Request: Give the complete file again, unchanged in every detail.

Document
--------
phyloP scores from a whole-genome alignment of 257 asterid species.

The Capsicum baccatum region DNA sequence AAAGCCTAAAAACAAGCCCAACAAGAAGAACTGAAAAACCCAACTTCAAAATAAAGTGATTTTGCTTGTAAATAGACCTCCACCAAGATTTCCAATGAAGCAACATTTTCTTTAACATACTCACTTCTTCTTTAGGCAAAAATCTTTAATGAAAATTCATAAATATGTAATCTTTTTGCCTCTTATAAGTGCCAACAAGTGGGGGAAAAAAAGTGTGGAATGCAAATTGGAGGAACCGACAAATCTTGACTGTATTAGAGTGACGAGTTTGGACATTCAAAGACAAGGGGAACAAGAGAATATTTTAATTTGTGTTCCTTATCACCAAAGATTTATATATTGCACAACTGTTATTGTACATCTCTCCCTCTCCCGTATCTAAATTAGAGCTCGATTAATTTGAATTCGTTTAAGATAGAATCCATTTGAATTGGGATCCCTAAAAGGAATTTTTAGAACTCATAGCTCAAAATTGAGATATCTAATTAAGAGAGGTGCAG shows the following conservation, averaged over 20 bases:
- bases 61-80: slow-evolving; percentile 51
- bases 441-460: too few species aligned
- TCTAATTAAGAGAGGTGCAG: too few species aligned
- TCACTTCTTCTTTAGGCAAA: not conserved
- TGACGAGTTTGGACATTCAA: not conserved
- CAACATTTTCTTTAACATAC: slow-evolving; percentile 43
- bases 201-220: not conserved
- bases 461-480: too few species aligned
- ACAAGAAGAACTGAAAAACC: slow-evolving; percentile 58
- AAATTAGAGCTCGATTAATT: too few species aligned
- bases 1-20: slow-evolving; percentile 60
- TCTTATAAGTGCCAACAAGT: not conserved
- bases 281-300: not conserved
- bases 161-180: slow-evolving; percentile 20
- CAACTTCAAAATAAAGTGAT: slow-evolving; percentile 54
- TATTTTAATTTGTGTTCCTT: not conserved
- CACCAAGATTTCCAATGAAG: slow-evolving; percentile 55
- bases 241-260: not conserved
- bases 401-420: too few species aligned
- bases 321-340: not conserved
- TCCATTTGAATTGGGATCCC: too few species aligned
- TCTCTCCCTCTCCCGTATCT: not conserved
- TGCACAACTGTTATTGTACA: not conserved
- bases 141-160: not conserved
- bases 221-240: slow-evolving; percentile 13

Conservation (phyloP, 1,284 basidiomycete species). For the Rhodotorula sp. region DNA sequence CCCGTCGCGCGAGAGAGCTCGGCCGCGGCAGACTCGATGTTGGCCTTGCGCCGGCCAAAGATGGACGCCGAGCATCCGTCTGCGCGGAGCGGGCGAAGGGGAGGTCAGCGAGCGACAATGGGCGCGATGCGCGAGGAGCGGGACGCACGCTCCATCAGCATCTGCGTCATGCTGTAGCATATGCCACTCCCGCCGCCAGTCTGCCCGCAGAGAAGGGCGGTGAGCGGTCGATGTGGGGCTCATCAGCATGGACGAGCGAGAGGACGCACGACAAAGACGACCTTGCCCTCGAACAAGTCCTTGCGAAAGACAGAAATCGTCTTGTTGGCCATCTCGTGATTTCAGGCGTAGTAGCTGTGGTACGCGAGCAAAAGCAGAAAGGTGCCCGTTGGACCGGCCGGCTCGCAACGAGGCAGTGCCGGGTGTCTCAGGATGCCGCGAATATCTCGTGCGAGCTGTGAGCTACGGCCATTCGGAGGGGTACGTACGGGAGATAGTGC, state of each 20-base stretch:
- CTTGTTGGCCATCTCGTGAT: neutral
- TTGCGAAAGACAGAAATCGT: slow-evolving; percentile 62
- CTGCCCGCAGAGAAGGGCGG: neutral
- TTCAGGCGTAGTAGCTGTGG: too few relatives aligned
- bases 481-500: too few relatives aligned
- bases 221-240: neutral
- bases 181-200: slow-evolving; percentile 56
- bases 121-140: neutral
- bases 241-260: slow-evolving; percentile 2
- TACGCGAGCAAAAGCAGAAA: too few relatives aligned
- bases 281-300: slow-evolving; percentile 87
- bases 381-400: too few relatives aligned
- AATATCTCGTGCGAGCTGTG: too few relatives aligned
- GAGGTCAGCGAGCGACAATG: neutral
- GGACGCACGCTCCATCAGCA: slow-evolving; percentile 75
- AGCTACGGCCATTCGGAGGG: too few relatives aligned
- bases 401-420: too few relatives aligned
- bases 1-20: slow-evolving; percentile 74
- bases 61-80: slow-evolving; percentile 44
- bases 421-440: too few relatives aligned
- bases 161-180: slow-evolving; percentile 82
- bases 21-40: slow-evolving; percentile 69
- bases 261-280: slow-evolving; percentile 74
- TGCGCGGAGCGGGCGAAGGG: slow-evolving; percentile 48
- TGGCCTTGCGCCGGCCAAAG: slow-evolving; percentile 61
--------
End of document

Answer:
phyloP scores from a whole-genome alignment of 257 asterid species.

The Capsicum baccatum region DNA sequence AAAGCCTAAAAACAAGCCCAACAAGAAGAACTGAAAAACCCAACTTCAAAATAAAGTGATTTTGCTTGTAAATAGACCTCCACCAAGATTTCCAATGAAGCAACATTTTCTTTAACATACTCACTTCTTCTTTAGGCAAAAATCTTTAATGAAAATTCATAAATATGTAATCTTTTTGCCTCTTATAAGTGCCAACAAGTGGGGGAAAAAAAGTGTGGAATGCAAATTGGAGGAACCGACAAATCTTGACTGTATTAGAGTGACGAGTTTGGACATTCAAAGACAAGGGGAACAAGAGAATATTTTAATTTGTGTTCCTTATCACCAAAGATTTATATATTGCACAACTGTTATTGTACATCTCTCCCTCTCCCGTATCTAAATTAGAGCTCGATTAATTTGAATTCGTTTAAGATAGAATCCATTTGAATTGGGATCCCTAAAAGGAATTTTTAGAACTCATAGCTCAAAATTGAGATATCTAATTAAGAGAGGTGCAG shows the following conservation, averaged over 20 bases:
- bases 61-80: slow-evolving; percentile 51
- bases 441-460: too few species aligned
- TCTAATTAAGAGAGGTGCAG: too few species aligned
- TCACTTCTTCTTTAGGCAAA: not conserved
- TGACGAGTTTGGACATTCAA: not conserved
- CAACATTTTCTTTAACATAC: slow-evolving; percentile 43
- bases 201-220: not conserved
- bases 461-480: too few species aligned
- ACAAGAAGAACTGAAAAACC: slow-evolving; percentile 58
- AAATTAGAGCTCGATTAATT: too few species aligned
- bases 1-20: slow-evolving; percentile 60
- TCTTATAAGTGCCAACAAGT: not conserved
- bases 281-300: not conserved
- bases 161-180: slow-evolving; percentile 20
- CAACTTCAAAATAAAGTGAT: slow-evolving; percentile 54
- TATTTTAATTTGTGTTCCTT: not conserved
- CACCAAGATTTCCAATGAAG: slow-evolving; percentile 55
- bases 241-260: not conserved
- bases 401-420: too few species aligned
- bases 321-340: not conserved
- TCCATTTGAATTGGGATCCC: too few species aligned
- TCTCTCCCTCTCCCGTATCT: not conserved
- TGCACAACTGTTATTGTACA: not conserved
- bases 141-160: not conserved
- bases 221-240: slow-evolving; percentile 13

Conservation (phyloP, 1,284 basidiomycete species). For the Rhodotorula sp. region DNA sequence CCCGTCGCGCGAGAGAGCTCGGCCGCGGCAGACTCGATGTTGGCCTTGCGCCGGCCAAAGATGGACGCCGAGCATCCGTCTGCGCGGAGCGGGCGAAGGGGAGGTCAGCGAGCGACAATGGGCGCGATGCGCGAGGAGCGGGACGCACGCTCCATCAGCATCTGCGTCATGCTGTAGCATATGCCACTCCCGCCGCCAGTCTGCCCGCAGAGAAGGGCGGTGAGCGGTCGATGTGGGGCTCATCAGCATGGACGAGCGAGAGGACGCACGACAAAGACGACCTTGCCCTCGAACAAGTCCTTGCGAAAGACAGAAATCGTCTTGTTGGCCATCTCGTGATTTCAGGCGTAGTAGCTGTGGTACGCGAGCAAAAGCAGAAAGGTGCCCGTTGGACCGGCCGGCTCGCAACGAGGCAGTGCCGGGTGTCTCAGGATGCCGCGAATATCTCGTGCGAGCTGTGAGCTACGGCCATTCGGAGGGGTACGTACGGGAGATAGTGC, state of each 20-base stretch:
- CTTGTTGGCCATCTCGTGAT: neutral
- TTGCGAAAGACAGAAATCGT: slow-evolving; percentile 62
- CTGCCCGCAGAGAAGGGCGG: neutral
- TTCAGGCGTAGTAGCTGTGG: too few relatives aligned
- bases 481-500: too few relatives aligned
- bases 221-240: neutral
- bases 181-200: slow-evolving; percentile 56
- bases 121-140: neutral
- bases 241-260: slow-evolving; percentile 2
- TACGCGAGCAAAAGCAGAAA: too few relatives aligned
- bases 281-300: slow-evolving; percentile 87
- bases 381-400: too few relatives aligned
- AATATCTCGTGCGAGCTGTG: too few relatives aligned
- GAGGTCAGCGAGCGACAATG: neutral
- GGACGCACGCTCCATCAGCA: slow-evolving; percentile 75
- AGCTACGGCCATTCGGAGGG: too few relatives aligned
- bases 401-420: too few relatives aligned
- bases 1-20: slow-evolving; percentile 74
- bases 61-80: slow-evolving; percentile 44
- bases 421-440: too few relatives aligned
- bases 161-180: slow-evolving; percentile 82
- bases 21-40: slow-evolving; percentile 69
- bases 261-280: slow-evolving; percentile 74
- TGCGCGGAGCGGGCGAAGGG: slow-evolving; percentile 48
- TGGCCTTGCGCCGGCCAAAG: slow-evolving; percentile 61